Dave Rogers

For The Record

 

When Deborah Mitchell and Theresa Beauchamp face off for the Orange County Precinct 2 Commissioner seat in the Nov. 6 election, it won’t be for the first time.

In May of 2004, Beauchamp defeated Mitchell 871 votes to 748 in a race for the City of Orange’s Place 1 city council seat.

Beauchamp, a Republican, was re-elected four times, twice without opposition, and held the office 11 years before being term-limited.

Mitchell, former Orange County Democratic Party chair, was elected to Orange City Council in May of 2005 and served a pair of two-year terms.

“Orange was heavily Republican represented then,” said Mitchell, who resigned as local party leader to run this November as one of two Democrats seeking county office this year.

She and fellow Democrat Gail Barnett, who is taking on incumbent Hershel Stagner, Jr. for Justice of the Peace Precinct 1, are giving Orange County its first two contested races since 2014.

Beauchamp, meanwhile, just wants her friends to know she has another election coming. Soon.

“Everybody keeps saying, ‘Here’s our new commissioner,’ and I say, ‘Oh no, no, I’m not,’” she said.

The confusion is because Beauchamp has already won an election this year, defeating incumbent Barry Burton by four votes in March’s Republican primary.

Then, six days later, she was again declared winner in a recount.

“I’m afraid people will think I’m already commissioner and forget to go vote in November,” she said. “I hope I get elected. I’m ready to work.

Mitchell drew no Dem opponent, so was able to marshal her efforts for the fall.

“I’m a voice for everybody, an advocate for every citizen,” Mitchell said. “I bring diversity to have representation for all socio-economic levels.”

Mitchell won council election as the top vote-getter in a three-way race for Place 4 in 2005, and was re-elected in 2007, running unopposed.

She lost to current councilman Bill Mello in 2009. Mitchell ran for Beauchamp’s vacated Place 1 chair in 2015, losing by one vote, 134-133, to Patrick Pullen.

From 2005-2009, Mitchell and Beauchamp served on the Orange city council together.

“We served on council together for four years; we traveled together to attend workshops,” Mitchell said.

In her time on council, Beauchamp is most proud of spear-heading drives to put Christmas angels on city light poles and pushing for a teen curfew that passed in Orange, West Orange and Pinehurst.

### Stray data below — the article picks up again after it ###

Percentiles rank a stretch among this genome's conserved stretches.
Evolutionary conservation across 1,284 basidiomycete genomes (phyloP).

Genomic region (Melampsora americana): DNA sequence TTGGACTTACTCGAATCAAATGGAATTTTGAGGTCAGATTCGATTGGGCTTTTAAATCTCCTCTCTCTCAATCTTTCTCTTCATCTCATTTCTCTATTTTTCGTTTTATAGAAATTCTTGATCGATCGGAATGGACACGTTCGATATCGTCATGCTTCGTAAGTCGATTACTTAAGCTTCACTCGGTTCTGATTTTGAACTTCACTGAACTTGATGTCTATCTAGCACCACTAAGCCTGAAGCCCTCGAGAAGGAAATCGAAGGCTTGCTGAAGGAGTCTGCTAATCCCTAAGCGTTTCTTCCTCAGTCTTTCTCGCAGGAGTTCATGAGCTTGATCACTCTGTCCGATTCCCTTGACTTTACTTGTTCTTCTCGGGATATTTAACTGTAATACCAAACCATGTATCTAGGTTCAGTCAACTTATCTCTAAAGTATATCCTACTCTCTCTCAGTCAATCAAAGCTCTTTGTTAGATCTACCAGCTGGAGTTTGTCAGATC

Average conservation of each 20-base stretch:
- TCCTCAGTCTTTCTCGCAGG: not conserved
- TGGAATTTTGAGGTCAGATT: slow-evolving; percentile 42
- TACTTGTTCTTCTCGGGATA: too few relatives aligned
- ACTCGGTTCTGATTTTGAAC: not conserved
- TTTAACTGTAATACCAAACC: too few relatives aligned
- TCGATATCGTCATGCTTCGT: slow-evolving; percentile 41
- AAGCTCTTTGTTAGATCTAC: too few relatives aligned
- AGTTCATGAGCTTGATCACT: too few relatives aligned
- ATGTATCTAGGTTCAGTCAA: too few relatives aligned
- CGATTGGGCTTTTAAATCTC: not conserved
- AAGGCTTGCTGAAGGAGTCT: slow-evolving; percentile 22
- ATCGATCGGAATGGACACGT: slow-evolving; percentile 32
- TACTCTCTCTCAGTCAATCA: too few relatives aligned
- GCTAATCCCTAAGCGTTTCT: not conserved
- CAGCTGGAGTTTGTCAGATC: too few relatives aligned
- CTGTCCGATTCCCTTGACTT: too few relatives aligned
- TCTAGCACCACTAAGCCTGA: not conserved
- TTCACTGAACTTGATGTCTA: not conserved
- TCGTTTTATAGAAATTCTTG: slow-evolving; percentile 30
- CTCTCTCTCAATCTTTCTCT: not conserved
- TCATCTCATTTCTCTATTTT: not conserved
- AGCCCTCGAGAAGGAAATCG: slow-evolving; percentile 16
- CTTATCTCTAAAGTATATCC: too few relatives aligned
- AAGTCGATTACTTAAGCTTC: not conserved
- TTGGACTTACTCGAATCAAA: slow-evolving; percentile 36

Mitchell’s top council memories include helping to build Lions Den Park and working to get the city back on its feet after Hurricane Rita.

“I was able to assist with the evacuation, talk to people and pray with them, and afterwards, I was able to seek out resources to help people,” Mitchell said.

“The council took a different stance. It was like they didn’t want people to know how much damage we had.”

Both Beauchamp and Mitchell have backgrounds in educational leadership, albeit different forms.

An Orange Stark High grad, Beauchamp taught school in Bridge City, Chicago and Houston, before shifting to administration at Kingwood High. She was assistant principal at Bridge City Intermediate and West Orange-Stark.

Mitchell, a native of North Carolina, was assistant principal at West Orange’s North school when she started the first after-school program in the area.

She has family services manager for the local district and worked with Head Start after-school program at the high school and intermediate school for 37 years.

Mitchell says economic development and quality of life are two of the issues she will tackle if she’s elected commissioner.

Beauchamp said “I was really upset with all that wasn’t going on [in county government], and then people started calling me and said, ‘Have you thought about running for commissioner?’

“We’ve got to grow, and we’ve got to get it looking better. We’ve got to get it back up to speed, where people feel more comfortable about living here.”